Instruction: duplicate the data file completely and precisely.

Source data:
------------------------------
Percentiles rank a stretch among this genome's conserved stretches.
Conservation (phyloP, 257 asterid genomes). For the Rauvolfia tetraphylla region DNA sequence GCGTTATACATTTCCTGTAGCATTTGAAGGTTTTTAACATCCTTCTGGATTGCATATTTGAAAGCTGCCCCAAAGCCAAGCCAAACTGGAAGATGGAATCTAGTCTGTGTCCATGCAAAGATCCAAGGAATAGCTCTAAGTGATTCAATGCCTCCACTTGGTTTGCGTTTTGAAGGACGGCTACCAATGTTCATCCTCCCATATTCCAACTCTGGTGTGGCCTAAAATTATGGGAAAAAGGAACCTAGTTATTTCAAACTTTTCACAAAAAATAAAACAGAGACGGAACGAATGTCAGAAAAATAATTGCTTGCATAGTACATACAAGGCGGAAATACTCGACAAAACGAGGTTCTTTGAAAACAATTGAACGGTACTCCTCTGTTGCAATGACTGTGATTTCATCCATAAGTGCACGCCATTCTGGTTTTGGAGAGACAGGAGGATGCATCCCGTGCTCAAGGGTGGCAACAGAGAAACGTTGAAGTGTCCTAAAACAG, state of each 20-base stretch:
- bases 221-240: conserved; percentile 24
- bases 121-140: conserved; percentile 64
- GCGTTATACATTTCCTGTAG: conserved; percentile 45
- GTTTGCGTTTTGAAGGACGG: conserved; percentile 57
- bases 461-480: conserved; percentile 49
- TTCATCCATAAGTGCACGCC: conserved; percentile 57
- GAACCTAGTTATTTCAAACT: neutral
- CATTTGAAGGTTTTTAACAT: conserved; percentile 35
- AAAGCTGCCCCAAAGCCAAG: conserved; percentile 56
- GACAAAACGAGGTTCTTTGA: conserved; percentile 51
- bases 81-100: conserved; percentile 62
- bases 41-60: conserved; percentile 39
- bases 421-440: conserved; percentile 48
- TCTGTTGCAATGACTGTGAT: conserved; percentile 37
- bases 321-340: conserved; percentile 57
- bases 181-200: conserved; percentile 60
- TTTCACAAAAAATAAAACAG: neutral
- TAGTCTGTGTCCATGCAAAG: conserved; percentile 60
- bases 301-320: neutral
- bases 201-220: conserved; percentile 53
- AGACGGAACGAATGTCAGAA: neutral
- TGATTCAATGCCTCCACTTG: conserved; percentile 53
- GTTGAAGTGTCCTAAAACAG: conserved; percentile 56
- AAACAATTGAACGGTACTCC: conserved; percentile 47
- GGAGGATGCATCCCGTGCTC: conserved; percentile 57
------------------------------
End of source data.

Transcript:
Percentiles rank a stretch among this genome's conserved stretches.
Conservation (phyloP, 257 asterid genomes). For the Rauvolfia tetraphylla region DNA sequence GCGTTATACATTTCCTGTAGCATTTGAAGGTTTTTAACATCCTTCTGGATTGCATATTTGAAAGCTGCCCCAAAGCCAAGCCAAACTGGAAGATGGAATCTAGTCTGTGTCCATGCAAAGATCCAAGGAATAGCTCTAAGTGATTCAATGCCTCCACTTGGTTTGCGTTTTGAAGGACGGCTACCAATGTTCATCCTCCCATATTCCAACTCTGGTGTGGCCTAAAATTATGGGAAAAAGGAACCTAGTTATTTCAAACTTTTCACAAAAAATAAAACAGAGACGGAACGAATGTCAGAAAAATAATTGCTTGCATAGTACATACAAGGCGGAAATACTCGACAAAACGAGGTTCTTTGAAAACAATTGAACGGTACTCCTCTGTTGCAATGACTGTGATTTCATCCATAAGTGCACGCCATTCTGGTTTTGGAGAGACAGGAGGATGCATCCCGTGCTCAAGGGTGGCAACAGAGAAACGTTGAAGTGTCCTAAAACAG, state of each 20-base stretch:
- bases 221-240: conserved; percentile 24
- bases 121-140: conserved; percentile 64
- GCGTTATACATTTCCTGTAG: conserved; percentile 45
- GTTTGCGTTTTGAAGGACGG: conserved; percentile 57
- bases 461-480: conserved; percentile 49
- TTCATCCATAAGTGCACGCC: conserved; percentile 57
- GAACCTAGTTATTTCAAACT: neutral
- CATTTGAAGGTTTTTAACAT: conserved; percentile 35
- AAAGCTGCCCCAAAGCCAAG: conserved; percentile 56
- GACAAAACGAGGTTCTTTGA: conserved; percentile 51
- bases 81-100: conserved; percentile 62
- bases 41-60: conserved; percentile 39
- bases 421-440: conserved; percentile 48
- TCTGTTGCAATGACTGTGAT: conserved; percentile 37
- bases 321-340: conserved; percentile 57
- bases 181-200: conserved; percentile 60
- TTTCACAAAAAATAAAACAG: neutral
- TAGTCTGTGTCCATGCAAAG: conserved; percentile 60
- bases 301-320: neutral
- bases 201-220: conserved; percentile 53
- AGACGGAACGAATGTCAGAA: neutral
- TGATTCAATGCCTCCACTTG: conserved; percentile 53
- GTTGAAGTGTCCTAAAACAG: conserved; percentile 56
- AAACAATTGAACGGTACTCC: conserved; percentile 47
- GGAGGATGCATCCCGTGCTC: conserved; percentile 57